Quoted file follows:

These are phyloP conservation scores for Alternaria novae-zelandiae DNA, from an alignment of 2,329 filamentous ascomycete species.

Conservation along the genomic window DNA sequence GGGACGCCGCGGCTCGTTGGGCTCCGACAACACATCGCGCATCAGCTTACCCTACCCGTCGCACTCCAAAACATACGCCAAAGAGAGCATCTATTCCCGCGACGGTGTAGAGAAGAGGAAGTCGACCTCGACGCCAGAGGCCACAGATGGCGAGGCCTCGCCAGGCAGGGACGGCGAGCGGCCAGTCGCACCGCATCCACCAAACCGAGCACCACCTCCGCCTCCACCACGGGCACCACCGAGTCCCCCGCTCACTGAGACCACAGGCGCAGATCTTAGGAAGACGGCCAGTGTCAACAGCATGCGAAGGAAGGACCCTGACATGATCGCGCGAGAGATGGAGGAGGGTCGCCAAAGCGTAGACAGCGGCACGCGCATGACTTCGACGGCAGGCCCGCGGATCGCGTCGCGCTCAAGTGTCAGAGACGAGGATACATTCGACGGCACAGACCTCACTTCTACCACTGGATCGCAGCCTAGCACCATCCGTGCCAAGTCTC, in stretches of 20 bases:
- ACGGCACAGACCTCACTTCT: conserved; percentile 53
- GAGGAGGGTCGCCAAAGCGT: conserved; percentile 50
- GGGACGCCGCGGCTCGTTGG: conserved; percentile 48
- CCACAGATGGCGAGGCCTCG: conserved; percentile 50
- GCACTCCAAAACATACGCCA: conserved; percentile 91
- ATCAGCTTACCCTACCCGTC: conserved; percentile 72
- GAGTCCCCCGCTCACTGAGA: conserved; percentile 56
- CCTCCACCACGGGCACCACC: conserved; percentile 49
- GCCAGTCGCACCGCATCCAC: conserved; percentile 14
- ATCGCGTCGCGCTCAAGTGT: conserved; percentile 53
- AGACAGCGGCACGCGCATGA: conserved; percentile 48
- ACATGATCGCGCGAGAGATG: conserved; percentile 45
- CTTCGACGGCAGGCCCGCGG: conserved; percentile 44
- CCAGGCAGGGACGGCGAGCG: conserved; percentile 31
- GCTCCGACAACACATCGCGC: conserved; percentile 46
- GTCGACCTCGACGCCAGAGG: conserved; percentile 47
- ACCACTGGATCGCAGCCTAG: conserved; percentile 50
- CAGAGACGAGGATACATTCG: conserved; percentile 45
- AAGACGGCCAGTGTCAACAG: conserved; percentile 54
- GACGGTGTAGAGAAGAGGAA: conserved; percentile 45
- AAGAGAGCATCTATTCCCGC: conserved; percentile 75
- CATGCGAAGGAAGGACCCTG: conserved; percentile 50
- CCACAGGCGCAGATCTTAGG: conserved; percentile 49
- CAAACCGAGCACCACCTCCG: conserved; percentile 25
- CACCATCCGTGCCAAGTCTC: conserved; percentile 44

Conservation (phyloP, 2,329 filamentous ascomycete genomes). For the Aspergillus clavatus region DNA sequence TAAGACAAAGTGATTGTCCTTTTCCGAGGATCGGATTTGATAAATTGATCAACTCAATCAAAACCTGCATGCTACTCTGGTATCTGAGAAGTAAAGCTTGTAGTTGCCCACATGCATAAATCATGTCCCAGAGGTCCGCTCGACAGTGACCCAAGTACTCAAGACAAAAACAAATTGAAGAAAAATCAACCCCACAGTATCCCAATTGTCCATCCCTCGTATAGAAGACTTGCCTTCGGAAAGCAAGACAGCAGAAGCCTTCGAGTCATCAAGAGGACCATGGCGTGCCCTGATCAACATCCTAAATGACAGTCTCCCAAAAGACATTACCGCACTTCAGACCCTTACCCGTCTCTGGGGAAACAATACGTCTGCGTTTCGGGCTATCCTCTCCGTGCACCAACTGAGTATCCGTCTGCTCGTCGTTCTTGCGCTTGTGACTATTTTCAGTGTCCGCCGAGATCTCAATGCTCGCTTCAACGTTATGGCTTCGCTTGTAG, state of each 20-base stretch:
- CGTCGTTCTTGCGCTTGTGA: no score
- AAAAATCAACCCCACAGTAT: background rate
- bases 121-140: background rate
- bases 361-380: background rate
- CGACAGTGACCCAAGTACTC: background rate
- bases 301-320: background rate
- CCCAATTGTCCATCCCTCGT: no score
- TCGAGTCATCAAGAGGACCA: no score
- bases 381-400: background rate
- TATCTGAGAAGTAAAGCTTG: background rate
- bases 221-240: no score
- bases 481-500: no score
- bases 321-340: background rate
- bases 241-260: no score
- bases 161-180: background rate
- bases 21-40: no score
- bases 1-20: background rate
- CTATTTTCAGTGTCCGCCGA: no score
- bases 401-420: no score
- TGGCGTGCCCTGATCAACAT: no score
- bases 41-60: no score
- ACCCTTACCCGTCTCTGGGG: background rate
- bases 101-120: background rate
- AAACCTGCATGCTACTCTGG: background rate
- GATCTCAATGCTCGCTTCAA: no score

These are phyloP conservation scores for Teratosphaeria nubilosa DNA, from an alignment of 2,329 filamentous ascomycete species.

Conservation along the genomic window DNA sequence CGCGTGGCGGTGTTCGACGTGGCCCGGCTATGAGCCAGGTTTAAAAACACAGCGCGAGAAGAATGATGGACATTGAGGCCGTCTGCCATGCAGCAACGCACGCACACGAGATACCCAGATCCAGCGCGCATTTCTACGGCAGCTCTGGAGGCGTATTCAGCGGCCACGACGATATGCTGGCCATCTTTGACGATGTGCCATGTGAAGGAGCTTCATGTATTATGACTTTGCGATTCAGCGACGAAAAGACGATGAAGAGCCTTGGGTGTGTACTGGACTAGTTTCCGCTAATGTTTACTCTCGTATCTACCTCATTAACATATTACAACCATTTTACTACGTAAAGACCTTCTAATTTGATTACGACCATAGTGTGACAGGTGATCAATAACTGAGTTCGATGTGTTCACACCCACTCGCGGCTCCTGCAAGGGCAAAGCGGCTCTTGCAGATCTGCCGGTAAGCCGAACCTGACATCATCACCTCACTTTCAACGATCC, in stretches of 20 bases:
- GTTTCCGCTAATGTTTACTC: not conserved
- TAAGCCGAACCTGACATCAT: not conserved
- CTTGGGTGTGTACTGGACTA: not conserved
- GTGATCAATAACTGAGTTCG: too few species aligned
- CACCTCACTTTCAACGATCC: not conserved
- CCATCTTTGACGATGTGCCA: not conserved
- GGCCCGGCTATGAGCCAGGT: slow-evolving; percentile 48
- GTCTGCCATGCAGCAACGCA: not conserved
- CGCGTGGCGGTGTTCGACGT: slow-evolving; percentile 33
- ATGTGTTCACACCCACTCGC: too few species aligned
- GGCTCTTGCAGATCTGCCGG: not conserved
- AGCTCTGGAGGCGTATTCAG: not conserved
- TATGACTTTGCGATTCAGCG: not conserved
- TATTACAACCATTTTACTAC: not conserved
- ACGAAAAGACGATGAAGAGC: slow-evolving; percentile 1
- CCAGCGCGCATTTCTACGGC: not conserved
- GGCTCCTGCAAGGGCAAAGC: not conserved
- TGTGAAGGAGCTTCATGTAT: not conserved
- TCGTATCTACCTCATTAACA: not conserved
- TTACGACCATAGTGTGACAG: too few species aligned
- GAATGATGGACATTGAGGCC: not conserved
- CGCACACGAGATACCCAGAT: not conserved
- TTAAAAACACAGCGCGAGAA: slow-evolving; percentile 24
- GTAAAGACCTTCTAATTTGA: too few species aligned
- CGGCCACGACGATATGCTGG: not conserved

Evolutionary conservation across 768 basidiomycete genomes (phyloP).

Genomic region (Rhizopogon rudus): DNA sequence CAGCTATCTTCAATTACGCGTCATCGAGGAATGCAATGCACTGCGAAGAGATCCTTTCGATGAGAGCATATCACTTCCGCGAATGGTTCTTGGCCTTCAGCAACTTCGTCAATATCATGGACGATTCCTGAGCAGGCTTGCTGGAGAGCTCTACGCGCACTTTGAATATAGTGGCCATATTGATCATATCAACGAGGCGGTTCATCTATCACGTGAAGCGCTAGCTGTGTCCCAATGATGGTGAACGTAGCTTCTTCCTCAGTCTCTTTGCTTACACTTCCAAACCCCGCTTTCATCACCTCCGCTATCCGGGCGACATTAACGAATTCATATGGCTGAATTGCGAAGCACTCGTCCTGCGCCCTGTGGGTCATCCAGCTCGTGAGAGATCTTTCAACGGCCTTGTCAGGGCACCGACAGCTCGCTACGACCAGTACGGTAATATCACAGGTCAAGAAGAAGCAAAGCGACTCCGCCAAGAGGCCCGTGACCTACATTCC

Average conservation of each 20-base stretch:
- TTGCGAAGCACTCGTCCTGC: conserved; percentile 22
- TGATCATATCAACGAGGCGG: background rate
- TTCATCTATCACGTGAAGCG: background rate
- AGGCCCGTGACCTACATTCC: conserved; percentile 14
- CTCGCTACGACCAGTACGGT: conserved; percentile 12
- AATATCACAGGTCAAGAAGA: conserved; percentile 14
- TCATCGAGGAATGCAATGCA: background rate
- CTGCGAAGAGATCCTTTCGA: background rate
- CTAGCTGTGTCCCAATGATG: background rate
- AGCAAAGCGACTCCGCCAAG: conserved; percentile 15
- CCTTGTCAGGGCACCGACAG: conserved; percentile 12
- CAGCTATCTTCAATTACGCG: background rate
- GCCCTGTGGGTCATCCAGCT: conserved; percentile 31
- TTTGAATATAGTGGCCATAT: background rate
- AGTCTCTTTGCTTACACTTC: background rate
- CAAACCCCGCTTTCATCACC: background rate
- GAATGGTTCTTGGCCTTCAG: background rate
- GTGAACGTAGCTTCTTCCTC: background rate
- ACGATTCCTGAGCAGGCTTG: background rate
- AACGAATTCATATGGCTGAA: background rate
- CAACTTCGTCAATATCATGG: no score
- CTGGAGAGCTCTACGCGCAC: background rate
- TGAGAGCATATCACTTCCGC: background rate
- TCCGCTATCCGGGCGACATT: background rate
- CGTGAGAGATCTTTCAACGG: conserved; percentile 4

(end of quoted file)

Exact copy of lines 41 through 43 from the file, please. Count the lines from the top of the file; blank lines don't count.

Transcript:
- bases 321-340: background rate
- bases 241-260: no score
- bases 161-180: background rate